Commenter
      Jimmy
      Location
      Melbourne
      Date and time
      May 15, 2012, 10:25AM
    • Jimmy, was the favour the friend was offering going to help due to the fact skirts are more feminine and show more leg which will help her climb the corporate ladder as men prefer that in their business partners? Maybe you should take that advice for yourself, it's obviously not demeaning to wear a skirt as a man.

      Commenter
      Serena
      Date and time
      May 15, 2012, 12:39PM
    • Serena,

      I would wear a skirt to work every day if it were part of a man's corporate uniform and/or it was more aesthetically pleasing than pants. Since it is neither, I don't.

      A skirt is more feminine, yes. It also fits a female shape far better than dress-pants which just make most women look rather silly.

      I'm not sure what your 'showing leg' reference is to, as longer skirts are almost always preferable in a business setting. Most skirts are also a lot more modest than the "look at my ass" crop-jacket and pants combination I see far too frequently around the city.

      I don't even see any kind of male/female divide here.

      A business suit is designed to make someone look professional, attractive, shapely and most importantly de-sexualised.

      It's not that hard people.

      Commenter
      Jimmy
      Location
      Melbourne
      Date and time
      May 15, 2012, 3:18PM
  • What is wrong with opaque tights? Or wearing colour or prints in the office? Or flat shoes? Doesn't mandating heels in the workplace violate at least five OH&S regulations, let alone EEO principles? Why does this only apply to women? If we have to wear high heels, why don't men? And that goes for wearing skirts and makeup too. Fair enough for a company to demand neat and tidy but is it reasonable or even legal to insist that women employees adopt the corporate version of feminine attire?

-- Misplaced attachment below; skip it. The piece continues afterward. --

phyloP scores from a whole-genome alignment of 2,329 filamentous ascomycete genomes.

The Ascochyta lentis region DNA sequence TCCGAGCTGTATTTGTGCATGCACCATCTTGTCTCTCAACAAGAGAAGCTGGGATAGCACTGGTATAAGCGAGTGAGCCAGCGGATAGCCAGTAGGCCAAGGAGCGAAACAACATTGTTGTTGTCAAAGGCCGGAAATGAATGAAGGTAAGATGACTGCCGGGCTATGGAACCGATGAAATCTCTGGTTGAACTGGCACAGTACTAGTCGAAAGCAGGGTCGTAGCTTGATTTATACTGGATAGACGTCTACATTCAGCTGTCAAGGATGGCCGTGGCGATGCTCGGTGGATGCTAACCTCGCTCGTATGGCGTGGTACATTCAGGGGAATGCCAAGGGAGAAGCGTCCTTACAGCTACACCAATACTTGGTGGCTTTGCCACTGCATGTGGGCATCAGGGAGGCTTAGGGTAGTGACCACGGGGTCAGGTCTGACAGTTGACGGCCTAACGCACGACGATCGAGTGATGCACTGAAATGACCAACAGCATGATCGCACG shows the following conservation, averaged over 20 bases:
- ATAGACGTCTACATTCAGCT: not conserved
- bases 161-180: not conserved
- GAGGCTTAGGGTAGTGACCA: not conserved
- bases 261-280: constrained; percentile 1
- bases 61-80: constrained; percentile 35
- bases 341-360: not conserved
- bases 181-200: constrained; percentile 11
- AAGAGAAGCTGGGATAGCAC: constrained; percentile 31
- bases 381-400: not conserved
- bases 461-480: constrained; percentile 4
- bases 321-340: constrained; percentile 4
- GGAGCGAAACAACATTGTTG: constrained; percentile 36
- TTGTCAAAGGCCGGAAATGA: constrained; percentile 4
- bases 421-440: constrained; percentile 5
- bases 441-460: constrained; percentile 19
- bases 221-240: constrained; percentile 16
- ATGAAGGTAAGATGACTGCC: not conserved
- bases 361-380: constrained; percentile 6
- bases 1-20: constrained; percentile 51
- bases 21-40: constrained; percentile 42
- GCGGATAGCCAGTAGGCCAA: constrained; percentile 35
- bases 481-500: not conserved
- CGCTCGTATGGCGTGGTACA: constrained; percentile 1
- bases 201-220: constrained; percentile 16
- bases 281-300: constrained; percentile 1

Commenter
    Deskbound
    Location
    Work
    Date and time
    May 14, 2012, 1:57PM
    • I work at a department store that requires all female asociates to wear high heels, though of course the males are wearing regular dress shoes or loafers. Working 12 hour days is hard on anyone's feet, doing it in a 4" heel is BAD ON THE FEET. I don't know how stores in Australia do things, but here in the US, I not only help customers but am responsible for moving fixtures around the department and climbing ladders to remerchandise. Then to end all, I had to sign a form stating I won't climb ladders in high heels. At least I am free to wear colour and prints.

      Commenter
      Annakel
      Location
      USA
      Date and time
      May 15, 2012, 8:47AM
  • Umm... I think the fact that you are calling young female lawyers the 'legal girls' probably sums up why there was a backlash against you Alex Frampton.

    Commenter
    legal girl
    Location
    Sydney
    Date and time
    May 14, 2012, 1:58PM
    • I had exactly the same reaction. Hair on the back of my neck stood up at the expression! Are there 'legal boys' as well?

      Commenter
      lgrsydney
      Date and time
      May 14, 2012, 4:49PM
    • When can we get rid of old and middle aged men from our workforce? I'm a bit sick of putting up with their 'I'm the alpha white male ideal employee' dribble. And yawn. Go home to the brats you scurry away from every day and make a genuine difference.

      Commenter
      Rachael
      Location
      Sydney
      Date and time
      May 14, 2012, 6:18PM